(05/10/2014, 11:58 PM)tommy1729 Wrote: (05/10/2014, 11:48 PM)sheldonison Wrote: .....

Wow -- both of these functions grow exactly exponentially, where growth is defined as slog(f^n)/n.

....

\( f = \sum_{n = 1}^{\infty}x^{n}{(2n)!} = \cosh(\sqrt{x})-1\approx \frac{1}{2}\exp(\sqrt{x}) \)

....

Nice to see you agree.

But I kinda said all those things recently.

Agreed; and I'm sure I probably realized that before posting, my reply was also only a few minutes after your reply

Anyway sometimes I need time to think it all through. Now I need to switch from numerical approximations mode to theoretical mode, the end goal is to come up with an equation like the one you conjectured, which I am not yet able to do.

(05/10/2014, 11:58 PM)tommy1729 Wrote: Hence the new conjecture is 1/(n ln(n)) ! as Taylor coefficients.

We desire an asymptotic under-approximation of the half exp(x) with all positive Taylor series coefficients at x=0, based on the Kneser half exp(x) function, which is not entire. So we need

\( f(x) = \sum_{n = 1}^{\infty} a_n x^n \; < \; \exp^{0.5}(x) \)

\( \forall {x \gt 0 } \; \; a_n x^n \; < \; \exp^{0.5}(x) \)

\( \forall {x \gt 0 } \; \; \log(a_n x^n) \; < \; \log(\exp^{0.5}(x)) \)

\( \forall {x \gt 0 } \; \; \log(a_n) + n\log(x) \; < \; \log(\exp^{0.5}(x)) \)

\( \forall {x \gt 0 } \; \; \log(a_n) \; < \; \log(\exp^{0.5}(x)) - n\log(x) \)

For log(exp^0.5(x)), we can substitute exp^0.5(log(x)).

\( \forall {x \gt 0 } \; \; \log(a_n) \; < \; \exp^{0.5}(\log(x)) - n\log(x) \)

Next, replace x with log(x), and change the range from x>0, to all x

\( \forall {x } \; \; \log(a_n) \; < \; \exp^{0.5}(x) - nx \)

Conjecture, for each a_n, there is a particular value of x that most limits a_n. In other words, we conjecture that for each value of n, exp^0.5(x)-nx has one minimum value, where the derivative is zero.

\( \frac{d}{dx} \exp^{0.5}(x) - nx = -n + \frac{d}{dx} \exp^{0.5}(x)=0 \)

At the minimum, the derivative will be equal 0, so defining \( \text{dexphalf}(x)=\frac{d}{dx} \exp^{0.5}(x) \)

Now define

\( h_n = \text{dexphalf}^{-1}(n) \)

\( \log(a_n) \; < \; \exp^{0.5}(h_n) - n h_n \)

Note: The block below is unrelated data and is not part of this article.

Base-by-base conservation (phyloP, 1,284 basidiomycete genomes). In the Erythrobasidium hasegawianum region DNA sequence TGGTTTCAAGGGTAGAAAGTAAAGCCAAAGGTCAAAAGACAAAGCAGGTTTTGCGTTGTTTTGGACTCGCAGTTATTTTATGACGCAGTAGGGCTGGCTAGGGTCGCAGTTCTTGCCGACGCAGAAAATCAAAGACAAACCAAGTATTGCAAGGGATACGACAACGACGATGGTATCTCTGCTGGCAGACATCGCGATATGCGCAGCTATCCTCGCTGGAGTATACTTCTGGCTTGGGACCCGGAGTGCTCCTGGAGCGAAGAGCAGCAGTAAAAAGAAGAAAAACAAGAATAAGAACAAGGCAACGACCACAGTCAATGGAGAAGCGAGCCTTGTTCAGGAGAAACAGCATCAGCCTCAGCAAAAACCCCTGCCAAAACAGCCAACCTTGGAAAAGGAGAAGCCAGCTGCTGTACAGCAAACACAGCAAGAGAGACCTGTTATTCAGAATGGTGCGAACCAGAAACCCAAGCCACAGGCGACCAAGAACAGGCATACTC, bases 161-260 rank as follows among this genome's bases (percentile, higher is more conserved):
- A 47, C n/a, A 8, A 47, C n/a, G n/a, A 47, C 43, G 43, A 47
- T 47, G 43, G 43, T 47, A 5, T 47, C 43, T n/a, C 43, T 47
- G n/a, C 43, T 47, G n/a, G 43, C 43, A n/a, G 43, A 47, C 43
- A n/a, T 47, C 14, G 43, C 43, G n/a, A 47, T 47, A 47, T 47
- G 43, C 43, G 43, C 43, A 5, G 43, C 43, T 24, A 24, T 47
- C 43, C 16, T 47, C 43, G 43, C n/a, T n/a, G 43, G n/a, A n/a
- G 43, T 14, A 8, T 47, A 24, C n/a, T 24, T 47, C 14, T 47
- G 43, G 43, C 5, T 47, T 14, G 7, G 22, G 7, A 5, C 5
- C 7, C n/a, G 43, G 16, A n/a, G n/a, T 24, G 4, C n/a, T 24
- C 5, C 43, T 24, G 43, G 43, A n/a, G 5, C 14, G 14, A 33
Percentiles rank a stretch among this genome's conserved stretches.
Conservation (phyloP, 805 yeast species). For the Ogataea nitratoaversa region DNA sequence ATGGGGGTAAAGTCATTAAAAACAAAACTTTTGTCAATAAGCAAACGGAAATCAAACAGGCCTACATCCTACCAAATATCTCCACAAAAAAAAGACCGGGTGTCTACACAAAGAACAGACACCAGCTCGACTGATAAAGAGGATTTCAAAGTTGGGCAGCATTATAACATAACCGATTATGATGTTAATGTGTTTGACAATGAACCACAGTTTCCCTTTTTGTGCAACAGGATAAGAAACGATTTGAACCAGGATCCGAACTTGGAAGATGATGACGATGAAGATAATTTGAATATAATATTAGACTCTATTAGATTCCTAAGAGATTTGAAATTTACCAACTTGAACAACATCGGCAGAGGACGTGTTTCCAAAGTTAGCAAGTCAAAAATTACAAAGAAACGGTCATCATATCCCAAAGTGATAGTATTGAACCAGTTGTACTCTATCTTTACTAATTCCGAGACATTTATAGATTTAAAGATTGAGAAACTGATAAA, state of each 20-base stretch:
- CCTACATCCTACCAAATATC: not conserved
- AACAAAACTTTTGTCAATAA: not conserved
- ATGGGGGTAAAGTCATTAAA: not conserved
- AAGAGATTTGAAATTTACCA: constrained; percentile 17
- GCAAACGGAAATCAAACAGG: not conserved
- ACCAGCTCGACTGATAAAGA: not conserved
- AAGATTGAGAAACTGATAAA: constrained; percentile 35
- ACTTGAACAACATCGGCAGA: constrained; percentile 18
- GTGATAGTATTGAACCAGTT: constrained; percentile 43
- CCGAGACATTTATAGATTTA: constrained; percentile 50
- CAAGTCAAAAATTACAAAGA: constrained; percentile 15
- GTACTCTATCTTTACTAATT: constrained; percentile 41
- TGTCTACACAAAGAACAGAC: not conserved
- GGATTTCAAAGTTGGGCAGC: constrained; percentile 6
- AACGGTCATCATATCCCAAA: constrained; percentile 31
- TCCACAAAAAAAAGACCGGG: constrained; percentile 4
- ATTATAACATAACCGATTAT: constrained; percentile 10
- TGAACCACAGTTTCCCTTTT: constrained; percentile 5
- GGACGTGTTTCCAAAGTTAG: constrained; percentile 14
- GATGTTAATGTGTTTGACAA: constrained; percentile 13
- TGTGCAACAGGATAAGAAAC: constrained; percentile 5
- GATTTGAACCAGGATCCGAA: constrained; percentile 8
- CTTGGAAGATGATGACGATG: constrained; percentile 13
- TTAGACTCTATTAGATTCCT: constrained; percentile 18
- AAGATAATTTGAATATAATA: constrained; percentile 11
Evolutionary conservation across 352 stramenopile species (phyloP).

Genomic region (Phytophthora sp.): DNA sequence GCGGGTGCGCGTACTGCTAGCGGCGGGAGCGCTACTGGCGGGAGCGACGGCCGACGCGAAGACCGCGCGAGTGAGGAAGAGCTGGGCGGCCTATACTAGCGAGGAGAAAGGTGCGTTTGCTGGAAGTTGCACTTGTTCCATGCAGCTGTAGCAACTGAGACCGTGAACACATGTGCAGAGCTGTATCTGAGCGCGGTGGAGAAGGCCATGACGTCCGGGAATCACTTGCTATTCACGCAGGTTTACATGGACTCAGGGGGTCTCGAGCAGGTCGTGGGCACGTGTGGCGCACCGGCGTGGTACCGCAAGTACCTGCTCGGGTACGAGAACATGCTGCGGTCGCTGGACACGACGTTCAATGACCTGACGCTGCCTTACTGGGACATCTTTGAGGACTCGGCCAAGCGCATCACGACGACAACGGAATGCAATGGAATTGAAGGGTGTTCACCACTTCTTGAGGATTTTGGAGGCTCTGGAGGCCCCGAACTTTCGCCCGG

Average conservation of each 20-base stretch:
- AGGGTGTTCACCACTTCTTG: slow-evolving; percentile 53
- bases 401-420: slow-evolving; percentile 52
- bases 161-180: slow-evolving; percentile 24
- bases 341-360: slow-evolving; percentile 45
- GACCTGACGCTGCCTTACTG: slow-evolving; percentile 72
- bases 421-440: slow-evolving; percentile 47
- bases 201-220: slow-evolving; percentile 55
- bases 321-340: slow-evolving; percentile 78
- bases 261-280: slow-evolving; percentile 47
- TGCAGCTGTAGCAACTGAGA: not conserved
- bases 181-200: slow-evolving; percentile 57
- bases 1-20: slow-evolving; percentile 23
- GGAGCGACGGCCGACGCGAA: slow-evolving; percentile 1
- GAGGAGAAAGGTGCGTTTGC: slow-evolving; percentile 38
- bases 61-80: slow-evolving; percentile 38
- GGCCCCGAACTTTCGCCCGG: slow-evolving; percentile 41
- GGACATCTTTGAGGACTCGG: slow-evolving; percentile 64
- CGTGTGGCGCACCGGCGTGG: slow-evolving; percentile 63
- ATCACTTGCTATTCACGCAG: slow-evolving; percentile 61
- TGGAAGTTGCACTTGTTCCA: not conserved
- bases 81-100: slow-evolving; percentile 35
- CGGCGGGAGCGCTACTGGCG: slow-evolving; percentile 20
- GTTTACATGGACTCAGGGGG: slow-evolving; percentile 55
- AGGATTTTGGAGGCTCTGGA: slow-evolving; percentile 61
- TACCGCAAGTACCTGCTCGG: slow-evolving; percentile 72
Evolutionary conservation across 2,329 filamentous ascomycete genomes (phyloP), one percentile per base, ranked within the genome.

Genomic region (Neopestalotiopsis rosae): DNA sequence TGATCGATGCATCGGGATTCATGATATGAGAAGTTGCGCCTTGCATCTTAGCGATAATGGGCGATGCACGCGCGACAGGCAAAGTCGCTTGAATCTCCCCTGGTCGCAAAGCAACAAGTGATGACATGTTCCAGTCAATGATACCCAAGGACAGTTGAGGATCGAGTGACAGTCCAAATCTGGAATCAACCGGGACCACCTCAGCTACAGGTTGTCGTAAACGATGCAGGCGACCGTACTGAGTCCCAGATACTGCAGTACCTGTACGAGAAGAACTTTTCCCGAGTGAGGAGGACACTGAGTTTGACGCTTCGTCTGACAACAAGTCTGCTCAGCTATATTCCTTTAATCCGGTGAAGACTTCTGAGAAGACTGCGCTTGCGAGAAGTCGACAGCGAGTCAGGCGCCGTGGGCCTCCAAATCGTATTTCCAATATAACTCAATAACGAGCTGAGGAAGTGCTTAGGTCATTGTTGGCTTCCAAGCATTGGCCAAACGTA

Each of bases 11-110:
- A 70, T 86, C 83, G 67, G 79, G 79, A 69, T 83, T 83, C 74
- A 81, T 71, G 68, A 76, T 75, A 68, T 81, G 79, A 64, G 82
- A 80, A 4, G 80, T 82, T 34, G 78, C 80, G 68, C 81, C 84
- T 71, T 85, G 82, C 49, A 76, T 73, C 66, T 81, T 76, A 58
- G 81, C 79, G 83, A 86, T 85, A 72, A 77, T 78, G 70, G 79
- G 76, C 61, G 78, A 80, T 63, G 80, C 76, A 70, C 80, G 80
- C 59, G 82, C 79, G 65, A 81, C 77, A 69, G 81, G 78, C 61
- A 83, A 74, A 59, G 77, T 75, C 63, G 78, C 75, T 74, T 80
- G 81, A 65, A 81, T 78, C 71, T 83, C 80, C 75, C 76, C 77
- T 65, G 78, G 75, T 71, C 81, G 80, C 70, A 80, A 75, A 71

\( a_n \; < \; \exp(\exp^{0.5}(h_n) - n h_n)) \)

This is the first step of my generation of an entire approximation of f(x), and is probably the most important, by replacing the "<" with equal".

\( a_n = \exp(\exp^{0.5}(h_n) - n h_n) \)

Here is the first entire asymptotic approximation of halfx, where \( a_0=\exp^{0.5}(0) \)

\( f_1(x) = \sum_{n=0}^{\infty} a_n x^n \)

With this approximation f(x) will be an entire over approximation of the exp^0.5(x). To get a better approximation, use the same values from above, and scale the a_n values to generate b_n. Formally, we can get a better approximation by scaling, where we evaluate f1(x) at \( \exp(h_n) \), and compare to exp^0.5(exp(h_n)). Empirically, the scale factor is approximately 1/sqrt(n).

\( b_n=a_n\frac{f_1(\exp(h_n))}{\exp^{0.5}(\exp(h_n))} \)

Then a much better entire approximation of exp^0.5(x) is:

\( f_2(x) = \sum_{n=0}^{\infty} b_n x^n \)

For values of x on the order 1E10, the ratio of f_2(x) to exp^0.5(x) is accurate to about 1 part in 10000. I think the ratio of f_2(x) to exp^0.5(x) goes to exactly 1 as x goes to infinity. By the way, this f_2(x) is a little bit more accurate than the results I posted earlier in this thread, which used rough approximations for the minimum of a_n, instead of derivatives. One can also scale twice (or more times though the lower derivatives probably start oscillating); scaling twice, I get accuracy of 0.2 parts per million for f_3(1E10)/exp^0.5(1E10). By scaling three times, I get an accuracy of 1 part per billion, for f_4(1E10)/exp^0.5(1E10).

I hope the next step is to come up with a recursive equation, given any particular value of a_n, to come up with another a_n, for another much larger value of n. Specifically, can we come up with an approximation for how fast the factorial in the denominator grows? Specifically, given n, I can generate a_m, where h_n is the location used to evaluate a_n, from above. Starting with n, and a_n, the first two equations just use a_n from above.

\( h_n = \text{dexphalf}^{-1}(n) \)

\( a_n = \exp(\exp^{0.5}(h_n) - n h_n) \)

Skipping a lot of algebra, this is what I got to. I can include the algebra later. Here, we are generating a fractional Taylor series coefficient m, from the value n above, which would exactly match the equation above.

\( m(n) = \frac{n \times \exp(\exp^{0.5}(h_n))}{\exp(h_n)} \)

\( \log(a_m) = \exp(\exp^{0.5}(h_n))\times(-n+1) \)

I haven't been able to do anything useful in terms of limiting behavior (yet), but I only got this recursive relationship cleaned up a few minutes ago, this morning; I expect the relationship will be there! If I apply these equations to n=6, I get h_6=5.546380530883 and a_6=0.0000001055905600243, and m=700791.2, and log(a_m)= -149682094.7, which is correct. Then a_m = 1/9906980.030456! which is 1/(m*14.137)!, which actually matches Tommy's conjecture reasonably well since log(m)=13.4599.

Hopefully, the equations I just posted don't have too many typos.... If there are typos, I can say that I have a working pari-gp program that implements these mathematical equations (without typos).

The goal is to use this recursive relationship to prove something about f(n) where a_n = 1/f(n)!. Also, the second set of equations allows generating accurate recursive coefficients for much much larger values of n than the original equation. This could be used to check Tommy's conjecture....

- Sheldon